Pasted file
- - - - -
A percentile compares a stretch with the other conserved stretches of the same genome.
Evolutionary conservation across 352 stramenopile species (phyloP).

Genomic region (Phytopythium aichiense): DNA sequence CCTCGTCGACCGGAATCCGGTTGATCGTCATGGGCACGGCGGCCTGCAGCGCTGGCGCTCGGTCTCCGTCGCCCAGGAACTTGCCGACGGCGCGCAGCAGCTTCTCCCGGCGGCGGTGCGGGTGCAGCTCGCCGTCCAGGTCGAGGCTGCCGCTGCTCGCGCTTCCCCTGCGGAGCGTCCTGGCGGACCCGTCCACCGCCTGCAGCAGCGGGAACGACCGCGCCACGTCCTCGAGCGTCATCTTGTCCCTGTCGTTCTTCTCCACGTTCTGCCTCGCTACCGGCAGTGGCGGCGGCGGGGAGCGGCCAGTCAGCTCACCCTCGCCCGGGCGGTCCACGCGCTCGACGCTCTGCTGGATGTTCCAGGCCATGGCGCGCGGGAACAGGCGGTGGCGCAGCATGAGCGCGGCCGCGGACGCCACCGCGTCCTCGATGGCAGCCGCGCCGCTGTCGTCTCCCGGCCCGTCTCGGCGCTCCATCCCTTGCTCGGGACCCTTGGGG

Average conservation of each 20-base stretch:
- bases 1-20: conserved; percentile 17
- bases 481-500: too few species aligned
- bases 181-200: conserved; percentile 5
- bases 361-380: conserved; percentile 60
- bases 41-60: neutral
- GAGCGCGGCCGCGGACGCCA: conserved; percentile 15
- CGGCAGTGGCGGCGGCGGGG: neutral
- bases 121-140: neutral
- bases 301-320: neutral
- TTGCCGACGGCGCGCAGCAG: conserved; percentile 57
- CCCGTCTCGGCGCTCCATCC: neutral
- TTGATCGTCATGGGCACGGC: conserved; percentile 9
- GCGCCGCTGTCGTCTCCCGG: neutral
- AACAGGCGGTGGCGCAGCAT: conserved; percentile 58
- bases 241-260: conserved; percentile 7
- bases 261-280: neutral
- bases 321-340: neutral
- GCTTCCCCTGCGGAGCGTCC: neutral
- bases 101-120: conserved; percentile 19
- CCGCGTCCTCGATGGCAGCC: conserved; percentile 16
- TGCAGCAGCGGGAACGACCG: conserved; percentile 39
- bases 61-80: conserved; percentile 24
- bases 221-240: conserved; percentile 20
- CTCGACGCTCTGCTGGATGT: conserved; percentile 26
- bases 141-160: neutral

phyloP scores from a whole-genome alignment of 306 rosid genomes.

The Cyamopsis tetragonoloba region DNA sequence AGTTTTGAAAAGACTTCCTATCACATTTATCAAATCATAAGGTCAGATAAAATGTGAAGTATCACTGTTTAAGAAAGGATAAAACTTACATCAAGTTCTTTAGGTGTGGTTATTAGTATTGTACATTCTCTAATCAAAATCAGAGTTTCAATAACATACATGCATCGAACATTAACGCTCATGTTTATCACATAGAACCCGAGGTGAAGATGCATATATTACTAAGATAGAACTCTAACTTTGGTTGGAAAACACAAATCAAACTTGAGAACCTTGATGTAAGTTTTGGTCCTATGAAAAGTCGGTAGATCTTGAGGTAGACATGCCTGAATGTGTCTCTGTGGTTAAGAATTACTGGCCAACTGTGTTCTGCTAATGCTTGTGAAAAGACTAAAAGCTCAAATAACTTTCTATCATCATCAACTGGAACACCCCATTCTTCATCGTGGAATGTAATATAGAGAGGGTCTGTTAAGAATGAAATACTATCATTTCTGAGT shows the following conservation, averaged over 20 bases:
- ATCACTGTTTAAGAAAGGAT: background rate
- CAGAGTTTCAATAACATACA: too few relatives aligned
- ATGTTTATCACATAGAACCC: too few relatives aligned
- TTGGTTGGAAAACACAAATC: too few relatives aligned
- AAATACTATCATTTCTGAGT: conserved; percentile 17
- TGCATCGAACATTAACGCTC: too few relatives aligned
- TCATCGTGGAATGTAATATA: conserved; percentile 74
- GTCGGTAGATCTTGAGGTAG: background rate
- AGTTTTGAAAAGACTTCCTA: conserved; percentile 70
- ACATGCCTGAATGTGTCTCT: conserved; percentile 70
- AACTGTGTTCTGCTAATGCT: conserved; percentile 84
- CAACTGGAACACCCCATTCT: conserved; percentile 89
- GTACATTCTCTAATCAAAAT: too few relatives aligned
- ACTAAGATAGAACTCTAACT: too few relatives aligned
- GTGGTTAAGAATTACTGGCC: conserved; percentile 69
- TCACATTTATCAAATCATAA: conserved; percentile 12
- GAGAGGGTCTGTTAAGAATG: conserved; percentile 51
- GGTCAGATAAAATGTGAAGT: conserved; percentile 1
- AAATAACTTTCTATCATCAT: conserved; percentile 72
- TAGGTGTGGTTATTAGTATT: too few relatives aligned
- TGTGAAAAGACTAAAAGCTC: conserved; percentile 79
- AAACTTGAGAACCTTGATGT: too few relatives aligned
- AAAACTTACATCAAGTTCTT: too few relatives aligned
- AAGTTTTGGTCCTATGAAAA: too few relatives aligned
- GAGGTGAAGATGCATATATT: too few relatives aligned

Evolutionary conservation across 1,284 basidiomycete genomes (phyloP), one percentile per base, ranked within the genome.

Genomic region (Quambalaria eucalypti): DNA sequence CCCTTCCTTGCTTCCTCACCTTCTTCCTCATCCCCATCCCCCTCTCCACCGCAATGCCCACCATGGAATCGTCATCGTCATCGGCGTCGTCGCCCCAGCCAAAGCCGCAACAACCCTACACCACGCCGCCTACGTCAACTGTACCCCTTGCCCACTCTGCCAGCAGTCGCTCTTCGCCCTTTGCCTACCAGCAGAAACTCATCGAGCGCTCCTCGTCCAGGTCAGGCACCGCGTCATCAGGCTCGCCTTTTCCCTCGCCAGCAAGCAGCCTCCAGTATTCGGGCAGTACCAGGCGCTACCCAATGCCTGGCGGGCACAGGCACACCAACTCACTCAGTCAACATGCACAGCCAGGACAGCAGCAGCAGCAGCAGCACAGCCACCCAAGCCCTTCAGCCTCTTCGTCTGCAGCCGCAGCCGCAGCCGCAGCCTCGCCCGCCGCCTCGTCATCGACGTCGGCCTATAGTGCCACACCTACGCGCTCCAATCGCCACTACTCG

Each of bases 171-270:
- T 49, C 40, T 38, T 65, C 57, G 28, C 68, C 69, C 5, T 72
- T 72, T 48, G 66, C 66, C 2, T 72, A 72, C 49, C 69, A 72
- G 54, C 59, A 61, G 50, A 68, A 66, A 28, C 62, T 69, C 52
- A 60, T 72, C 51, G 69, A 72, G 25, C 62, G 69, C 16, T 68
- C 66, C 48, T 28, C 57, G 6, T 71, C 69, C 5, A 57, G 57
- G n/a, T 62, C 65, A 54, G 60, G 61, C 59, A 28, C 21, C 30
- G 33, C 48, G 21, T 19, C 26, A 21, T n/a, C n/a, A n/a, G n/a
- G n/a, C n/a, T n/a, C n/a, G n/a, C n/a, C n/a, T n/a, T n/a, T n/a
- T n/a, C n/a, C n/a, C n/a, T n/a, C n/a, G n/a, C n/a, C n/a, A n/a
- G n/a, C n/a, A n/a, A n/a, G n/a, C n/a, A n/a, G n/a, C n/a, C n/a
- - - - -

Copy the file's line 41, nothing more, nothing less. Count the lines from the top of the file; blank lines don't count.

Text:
- ACATGCCTGAATGTGTCTCT: conserved; percentile 70